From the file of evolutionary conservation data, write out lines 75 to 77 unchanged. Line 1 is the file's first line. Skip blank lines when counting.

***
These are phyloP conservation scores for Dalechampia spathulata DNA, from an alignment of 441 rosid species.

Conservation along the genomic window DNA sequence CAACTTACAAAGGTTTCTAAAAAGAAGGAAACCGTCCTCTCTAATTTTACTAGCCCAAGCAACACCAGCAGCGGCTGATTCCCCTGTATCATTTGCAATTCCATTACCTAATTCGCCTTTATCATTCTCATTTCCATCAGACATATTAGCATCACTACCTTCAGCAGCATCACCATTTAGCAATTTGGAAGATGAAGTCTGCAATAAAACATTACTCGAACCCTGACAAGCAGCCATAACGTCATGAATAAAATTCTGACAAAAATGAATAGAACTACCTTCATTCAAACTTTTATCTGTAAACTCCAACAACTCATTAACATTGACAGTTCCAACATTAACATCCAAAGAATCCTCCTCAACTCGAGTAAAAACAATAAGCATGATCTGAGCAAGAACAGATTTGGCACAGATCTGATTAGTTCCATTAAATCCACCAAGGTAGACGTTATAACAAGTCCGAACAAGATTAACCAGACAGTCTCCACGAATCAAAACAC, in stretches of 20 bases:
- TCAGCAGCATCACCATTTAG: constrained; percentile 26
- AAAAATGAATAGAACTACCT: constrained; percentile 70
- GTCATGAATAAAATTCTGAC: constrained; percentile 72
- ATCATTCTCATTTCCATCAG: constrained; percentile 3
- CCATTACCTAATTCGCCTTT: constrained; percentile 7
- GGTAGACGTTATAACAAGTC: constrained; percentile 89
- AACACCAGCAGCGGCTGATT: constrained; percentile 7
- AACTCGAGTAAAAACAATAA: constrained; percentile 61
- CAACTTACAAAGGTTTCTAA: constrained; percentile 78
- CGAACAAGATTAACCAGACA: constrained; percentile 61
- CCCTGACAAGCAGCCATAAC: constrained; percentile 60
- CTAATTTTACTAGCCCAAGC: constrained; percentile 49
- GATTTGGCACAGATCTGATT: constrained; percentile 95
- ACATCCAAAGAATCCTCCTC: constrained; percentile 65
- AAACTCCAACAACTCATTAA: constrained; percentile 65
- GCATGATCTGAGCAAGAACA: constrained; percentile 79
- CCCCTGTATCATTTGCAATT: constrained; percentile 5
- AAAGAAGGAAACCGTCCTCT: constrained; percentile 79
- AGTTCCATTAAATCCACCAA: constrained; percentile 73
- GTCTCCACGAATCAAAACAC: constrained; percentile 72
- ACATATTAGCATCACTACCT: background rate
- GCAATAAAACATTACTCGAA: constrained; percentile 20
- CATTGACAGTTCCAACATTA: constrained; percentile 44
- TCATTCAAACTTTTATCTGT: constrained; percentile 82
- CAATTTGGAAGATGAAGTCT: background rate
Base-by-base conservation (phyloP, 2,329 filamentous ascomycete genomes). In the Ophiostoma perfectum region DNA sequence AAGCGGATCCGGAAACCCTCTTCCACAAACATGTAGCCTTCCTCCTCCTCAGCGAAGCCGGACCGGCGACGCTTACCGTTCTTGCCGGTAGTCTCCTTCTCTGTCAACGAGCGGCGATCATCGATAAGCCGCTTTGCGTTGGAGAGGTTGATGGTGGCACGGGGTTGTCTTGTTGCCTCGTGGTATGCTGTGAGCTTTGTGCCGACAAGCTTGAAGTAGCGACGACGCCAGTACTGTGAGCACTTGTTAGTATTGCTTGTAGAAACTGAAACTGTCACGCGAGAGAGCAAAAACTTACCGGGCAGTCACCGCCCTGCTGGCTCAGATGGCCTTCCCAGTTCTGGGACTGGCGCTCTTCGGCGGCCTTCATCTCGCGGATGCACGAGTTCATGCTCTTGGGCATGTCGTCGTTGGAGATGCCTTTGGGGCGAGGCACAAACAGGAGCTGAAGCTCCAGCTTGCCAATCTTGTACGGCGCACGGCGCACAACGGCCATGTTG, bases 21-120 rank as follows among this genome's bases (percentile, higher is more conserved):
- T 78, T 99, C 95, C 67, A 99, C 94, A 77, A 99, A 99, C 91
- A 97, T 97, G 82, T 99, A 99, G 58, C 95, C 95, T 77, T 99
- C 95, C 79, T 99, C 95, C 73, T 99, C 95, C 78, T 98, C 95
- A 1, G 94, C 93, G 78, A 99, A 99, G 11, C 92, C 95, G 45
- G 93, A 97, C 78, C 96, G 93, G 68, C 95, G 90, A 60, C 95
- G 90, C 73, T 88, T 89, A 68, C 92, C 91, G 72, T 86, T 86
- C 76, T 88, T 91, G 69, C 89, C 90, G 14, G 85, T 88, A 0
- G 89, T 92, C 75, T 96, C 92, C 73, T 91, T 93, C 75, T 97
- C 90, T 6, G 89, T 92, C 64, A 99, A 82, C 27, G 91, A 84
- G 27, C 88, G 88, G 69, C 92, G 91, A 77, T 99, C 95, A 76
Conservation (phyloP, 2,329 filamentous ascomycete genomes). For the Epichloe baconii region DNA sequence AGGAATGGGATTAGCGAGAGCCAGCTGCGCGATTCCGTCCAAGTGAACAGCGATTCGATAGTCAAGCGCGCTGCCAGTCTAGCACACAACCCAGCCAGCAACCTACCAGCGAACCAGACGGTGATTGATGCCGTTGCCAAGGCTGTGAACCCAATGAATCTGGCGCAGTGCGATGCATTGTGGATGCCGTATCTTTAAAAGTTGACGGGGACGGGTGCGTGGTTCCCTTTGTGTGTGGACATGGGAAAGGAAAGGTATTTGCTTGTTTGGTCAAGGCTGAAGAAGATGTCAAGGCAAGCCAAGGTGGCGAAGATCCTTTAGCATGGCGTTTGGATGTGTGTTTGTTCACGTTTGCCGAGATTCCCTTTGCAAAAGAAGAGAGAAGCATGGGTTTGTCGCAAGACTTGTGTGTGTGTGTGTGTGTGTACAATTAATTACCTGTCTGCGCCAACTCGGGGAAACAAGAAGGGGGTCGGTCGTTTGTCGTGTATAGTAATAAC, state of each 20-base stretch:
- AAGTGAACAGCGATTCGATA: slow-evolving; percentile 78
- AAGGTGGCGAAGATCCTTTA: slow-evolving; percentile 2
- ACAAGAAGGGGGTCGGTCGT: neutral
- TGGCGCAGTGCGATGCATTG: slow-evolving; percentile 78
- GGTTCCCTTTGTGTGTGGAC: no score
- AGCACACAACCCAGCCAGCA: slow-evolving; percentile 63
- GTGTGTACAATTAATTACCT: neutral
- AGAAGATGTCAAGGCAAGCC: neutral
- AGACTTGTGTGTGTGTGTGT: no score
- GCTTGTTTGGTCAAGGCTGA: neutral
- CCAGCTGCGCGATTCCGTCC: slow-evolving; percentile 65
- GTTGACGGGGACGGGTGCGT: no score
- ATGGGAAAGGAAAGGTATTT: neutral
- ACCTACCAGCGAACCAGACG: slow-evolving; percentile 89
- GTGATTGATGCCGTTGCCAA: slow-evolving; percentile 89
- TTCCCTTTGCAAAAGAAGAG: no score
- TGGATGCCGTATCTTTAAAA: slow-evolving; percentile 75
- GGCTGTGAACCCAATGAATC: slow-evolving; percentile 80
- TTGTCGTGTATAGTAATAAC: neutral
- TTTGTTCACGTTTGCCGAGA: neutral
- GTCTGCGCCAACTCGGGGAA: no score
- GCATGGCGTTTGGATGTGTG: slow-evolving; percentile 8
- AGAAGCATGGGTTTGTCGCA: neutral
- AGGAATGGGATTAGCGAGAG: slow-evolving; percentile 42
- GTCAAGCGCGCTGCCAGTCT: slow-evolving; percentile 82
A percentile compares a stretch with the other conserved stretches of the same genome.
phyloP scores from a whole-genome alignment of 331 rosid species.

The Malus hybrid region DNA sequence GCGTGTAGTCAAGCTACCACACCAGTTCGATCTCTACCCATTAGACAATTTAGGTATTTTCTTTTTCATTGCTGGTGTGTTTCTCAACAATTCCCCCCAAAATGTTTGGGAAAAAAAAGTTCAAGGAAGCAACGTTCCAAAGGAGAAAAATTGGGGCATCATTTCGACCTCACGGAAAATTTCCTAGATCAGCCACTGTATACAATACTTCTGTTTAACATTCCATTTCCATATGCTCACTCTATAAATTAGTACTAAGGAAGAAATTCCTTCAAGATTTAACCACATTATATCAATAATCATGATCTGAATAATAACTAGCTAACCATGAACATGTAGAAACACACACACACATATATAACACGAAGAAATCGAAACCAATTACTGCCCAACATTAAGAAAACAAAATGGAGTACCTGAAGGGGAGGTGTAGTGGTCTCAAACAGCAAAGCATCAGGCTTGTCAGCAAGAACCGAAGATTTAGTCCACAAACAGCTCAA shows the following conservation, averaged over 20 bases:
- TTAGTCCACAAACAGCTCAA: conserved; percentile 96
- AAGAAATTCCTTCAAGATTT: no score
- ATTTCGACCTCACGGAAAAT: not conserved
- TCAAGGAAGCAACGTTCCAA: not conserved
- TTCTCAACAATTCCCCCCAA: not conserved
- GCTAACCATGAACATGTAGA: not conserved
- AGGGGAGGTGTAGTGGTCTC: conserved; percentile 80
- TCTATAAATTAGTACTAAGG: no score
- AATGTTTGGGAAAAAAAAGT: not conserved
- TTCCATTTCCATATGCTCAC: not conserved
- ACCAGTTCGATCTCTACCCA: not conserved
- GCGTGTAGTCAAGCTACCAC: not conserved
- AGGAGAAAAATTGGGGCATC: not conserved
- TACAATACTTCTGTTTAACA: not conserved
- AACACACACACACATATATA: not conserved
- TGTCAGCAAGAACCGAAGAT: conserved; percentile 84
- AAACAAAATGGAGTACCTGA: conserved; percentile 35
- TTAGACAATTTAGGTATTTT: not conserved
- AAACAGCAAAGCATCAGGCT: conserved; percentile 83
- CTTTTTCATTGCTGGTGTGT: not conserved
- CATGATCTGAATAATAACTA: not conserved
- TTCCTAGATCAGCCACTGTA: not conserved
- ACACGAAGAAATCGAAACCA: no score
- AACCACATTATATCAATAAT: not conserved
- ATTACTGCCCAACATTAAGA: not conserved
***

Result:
- TCTATAAATTAGTACTAAGG: no score
- AATGTTTGGGAAAAAAAAGT: not conserved
- TTCCATTTCCATATGCTCAC: not conserved